The question of race somewhat guides Ghost in a Tale’s blend of stealth and disguises, but sadly the game is much less compelling on this front. Tilo is almost completely defenceless, though you can equip different gear pieces to boost your resistance to direct damage, poison and fire. Accordingly, you’ll spend a lot of the game lurking in barrels (which double as save points) waiting for guards to pass, or crouching to lower footstep noise. The game’s enemy AI is bare-bones to the point of crumbling away in your hands: rat guards either stand in place or trundle back and forth like catwalk models, forgetting you were there a few seconds after reaching your last known position. Outside of dialogue, there’s little sense that you are a convict on the run from hotly pursuing authorities, and little satisfaction to glean from outwitting anybody. You can lob sticks and bottles to distract guards, but it’s often easier just to gallop straight through to a hiding spot on the other side of the area.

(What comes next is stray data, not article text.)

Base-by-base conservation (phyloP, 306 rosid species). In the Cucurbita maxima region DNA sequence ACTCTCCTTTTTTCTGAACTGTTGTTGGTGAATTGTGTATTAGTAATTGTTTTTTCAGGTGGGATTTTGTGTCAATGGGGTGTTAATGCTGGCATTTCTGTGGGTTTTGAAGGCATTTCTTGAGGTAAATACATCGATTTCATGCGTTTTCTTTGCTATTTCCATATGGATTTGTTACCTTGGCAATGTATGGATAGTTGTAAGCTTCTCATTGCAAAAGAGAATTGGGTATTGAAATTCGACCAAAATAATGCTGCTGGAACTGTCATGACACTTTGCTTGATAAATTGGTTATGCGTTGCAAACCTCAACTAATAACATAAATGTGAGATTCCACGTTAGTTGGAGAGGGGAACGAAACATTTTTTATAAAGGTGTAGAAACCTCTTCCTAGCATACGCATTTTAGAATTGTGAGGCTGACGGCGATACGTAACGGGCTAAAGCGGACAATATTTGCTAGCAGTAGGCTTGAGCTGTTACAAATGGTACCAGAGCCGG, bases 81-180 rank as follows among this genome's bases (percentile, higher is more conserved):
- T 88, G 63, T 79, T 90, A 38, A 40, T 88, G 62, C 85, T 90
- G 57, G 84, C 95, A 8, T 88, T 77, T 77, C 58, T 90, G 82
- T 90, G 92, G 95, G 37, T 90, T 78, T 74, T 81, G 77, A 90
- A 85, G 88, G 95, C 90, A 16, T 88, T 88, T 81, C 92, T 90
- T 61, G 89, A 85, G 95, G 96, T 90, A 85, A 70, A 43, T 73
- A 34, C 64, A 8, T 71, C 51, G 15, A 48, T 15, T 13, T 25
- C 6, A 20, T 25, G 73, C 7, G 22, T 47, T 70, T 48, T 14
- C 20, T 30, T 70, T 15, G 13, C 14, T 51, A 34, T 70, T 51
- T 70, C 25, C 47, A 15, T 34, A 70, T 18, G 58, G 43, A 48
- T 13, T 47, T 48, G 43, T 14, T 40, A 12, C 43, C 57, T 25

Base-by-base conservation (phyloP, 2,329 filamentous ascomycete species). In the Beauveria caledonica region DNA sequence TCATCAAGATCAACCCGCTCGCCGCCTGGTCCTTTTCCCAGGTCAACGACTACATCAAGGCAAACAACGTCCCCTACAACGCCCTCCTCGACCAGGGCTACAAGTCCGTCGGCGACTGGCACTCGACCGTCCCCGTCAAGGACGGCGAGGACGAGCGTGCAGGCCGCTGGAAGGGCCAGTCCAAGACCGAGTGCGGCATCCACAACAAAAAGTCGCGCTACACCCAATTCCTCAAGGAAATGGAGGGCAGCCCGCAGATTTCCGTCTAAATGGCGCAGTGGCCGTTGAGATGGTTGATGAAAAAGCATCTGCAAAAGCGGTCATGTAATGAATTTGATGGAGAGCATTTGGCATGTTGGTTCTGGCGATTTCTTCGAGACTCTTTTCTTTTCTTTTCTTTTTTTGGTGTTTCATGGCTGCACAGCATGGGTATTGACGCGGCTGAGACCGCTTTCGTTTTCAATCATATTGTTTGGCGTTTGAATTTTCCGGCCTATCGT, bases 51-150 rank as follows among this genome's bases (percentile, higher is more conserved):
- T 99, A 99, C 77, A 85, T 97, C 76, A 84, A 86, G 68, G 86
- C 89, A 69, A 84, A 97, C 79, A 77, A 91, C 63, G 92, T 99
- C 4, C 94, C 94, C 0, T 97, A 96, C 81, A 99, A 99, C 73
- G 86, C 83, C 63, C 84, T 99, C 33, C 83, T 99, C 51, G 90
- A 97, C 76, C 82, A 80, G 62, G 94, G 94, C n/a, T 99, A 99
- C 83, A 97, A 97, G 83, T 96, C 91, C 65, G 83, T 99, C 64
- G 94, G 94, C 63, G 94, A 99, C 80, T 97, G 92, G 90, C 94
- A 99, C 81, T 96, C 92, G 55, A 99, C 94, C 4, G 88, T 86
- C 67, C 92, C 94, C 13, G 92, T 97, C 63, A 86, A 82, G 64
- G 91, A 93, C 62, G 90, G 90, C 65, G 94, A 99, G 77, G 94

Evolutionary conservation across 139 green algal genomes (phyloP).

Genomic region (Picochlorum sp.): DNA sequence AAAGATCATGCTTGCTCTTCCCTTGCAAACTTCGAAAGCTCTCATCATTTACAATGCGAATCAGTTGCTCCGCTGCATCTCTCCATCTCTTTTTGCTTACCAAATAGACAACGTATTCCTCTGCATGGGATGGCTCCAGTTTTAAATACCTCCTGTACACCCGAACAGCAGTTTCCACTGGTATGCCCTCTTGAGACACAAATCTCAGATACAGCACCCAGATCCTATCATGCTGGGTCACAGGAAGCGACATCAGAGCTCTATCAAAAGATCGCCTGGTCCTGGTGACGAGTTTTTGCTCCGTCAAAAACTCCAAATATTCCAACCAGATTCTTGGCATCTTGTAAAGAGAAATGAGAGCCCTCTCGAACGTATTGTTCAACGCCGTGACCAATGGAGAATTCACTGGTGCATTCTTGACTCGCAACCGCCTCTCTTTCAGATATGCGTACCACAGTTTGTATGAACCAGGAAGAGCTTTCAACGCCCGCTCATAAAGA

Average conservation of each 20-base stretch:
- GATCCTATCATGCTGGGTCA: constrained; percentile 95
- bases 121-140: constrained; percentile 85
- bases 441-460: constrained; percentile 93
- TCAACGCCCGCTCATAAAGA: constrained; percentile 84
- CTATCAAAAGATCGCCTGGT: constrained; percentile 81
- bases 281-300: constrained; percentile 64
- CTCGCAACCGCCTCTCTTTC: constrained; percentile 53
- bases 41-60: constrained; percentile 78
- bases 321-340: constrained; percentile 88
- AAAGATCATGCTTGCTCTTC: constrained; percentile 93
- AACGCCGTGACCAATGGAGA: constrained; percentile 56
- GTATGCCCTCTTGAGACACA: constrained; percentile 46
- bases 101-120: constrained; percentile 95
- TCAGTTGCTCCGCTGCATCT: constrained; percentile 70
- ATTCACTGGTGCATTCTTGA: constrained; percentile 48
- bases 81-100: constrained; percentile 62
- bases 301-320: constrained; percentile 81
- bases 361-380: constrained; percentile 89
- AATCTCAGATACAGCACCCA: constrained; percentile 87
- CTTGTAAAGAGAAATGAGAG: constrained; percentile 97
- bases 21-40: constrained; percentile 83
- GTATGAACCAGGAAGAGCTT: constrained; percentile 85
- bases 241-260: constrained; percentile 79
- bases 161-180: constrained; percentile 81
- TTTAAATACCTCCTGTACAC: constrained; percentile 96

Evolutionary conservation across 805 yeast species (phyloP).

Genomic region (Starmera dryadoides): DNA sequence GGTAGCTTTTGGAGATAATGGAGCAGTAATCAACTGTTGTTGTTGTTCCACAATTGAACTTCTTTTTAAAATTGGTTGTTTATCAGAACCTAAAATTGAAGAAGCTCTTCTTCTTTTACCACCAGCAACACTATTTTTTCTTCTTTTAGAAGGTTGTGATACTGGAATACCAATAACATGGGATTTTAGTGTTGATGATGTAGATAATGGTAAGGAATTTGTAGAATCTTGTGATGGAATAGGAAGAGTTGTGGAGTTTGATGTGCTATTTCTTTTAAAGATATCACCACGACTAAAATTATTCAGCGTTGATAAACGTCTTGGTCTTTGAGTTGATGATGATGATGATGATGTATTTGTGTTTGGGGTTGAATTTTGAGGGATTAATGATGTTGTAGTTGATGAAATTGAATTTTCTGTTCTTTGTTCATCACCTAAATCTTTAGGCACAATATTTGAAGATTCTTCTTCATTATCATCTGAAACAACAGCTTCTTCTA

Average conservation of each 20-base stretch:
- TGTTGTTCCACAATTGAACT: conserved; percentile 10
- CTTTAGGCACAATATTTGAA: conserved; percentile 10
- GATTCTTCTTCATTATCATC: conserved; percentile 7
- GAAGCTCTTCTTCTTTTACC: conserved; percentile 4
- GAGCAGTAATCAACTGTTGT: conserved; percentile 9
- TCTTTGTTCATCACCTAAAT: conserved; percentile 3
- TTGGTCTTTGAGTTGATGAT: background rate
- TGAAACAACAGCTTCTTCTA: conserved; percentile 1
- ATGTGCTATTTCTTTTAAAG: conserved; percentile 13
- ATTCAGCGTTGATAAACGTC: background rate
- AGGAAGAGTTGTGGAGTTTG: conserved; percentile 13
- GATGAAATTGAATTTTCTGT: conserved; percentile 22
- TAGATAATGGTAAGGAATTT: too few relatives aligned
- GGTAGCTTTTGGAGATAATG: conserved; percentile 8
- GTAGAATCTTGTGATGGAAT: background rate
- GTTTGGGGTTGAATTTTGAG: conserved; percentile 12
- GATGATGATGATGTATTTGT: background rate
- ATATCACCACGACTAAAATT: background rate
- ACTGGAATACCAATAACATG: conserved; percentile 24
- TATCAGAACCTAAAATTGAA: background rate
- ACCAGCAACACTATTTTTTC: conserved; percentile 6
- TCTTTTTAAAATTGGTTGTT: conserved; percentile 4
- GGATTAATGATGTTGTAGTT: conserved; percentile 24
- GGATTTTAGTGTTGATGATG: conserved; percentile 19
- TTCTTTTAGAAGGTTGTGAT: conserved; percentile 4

Fortunately, Tilo soon gains access to the aforesaid disguises, beginning with a beat-up suit of rat armour that hinders movement but lets you pass as one of the prison guards. Many of the crucial quests involve dressing up as celebrity rogues, pirates, nobles and so forth to bamboozle people and learn their secrets. It’s all very silly – think pumpkin masks and eyepatches that somehow improve your vision – but it’s also part of the story’s more serious preoccupation with ethnicity and discrimination, as suggested by a lore entry on the politics of religious attire. You can dress up as a kind of mouse secret policeman to stop guards attacking you, but they’ll resent and harass you all the same, stealing food or threatening to lock you up unless you pay a bribe. The game could have done much more with the disguise concept – beyond making back-tracking less troublesome, it never really transforms how you play outside of dialogue – but it’s provocative and intriguing where the stealth too often feels like an inconvenience.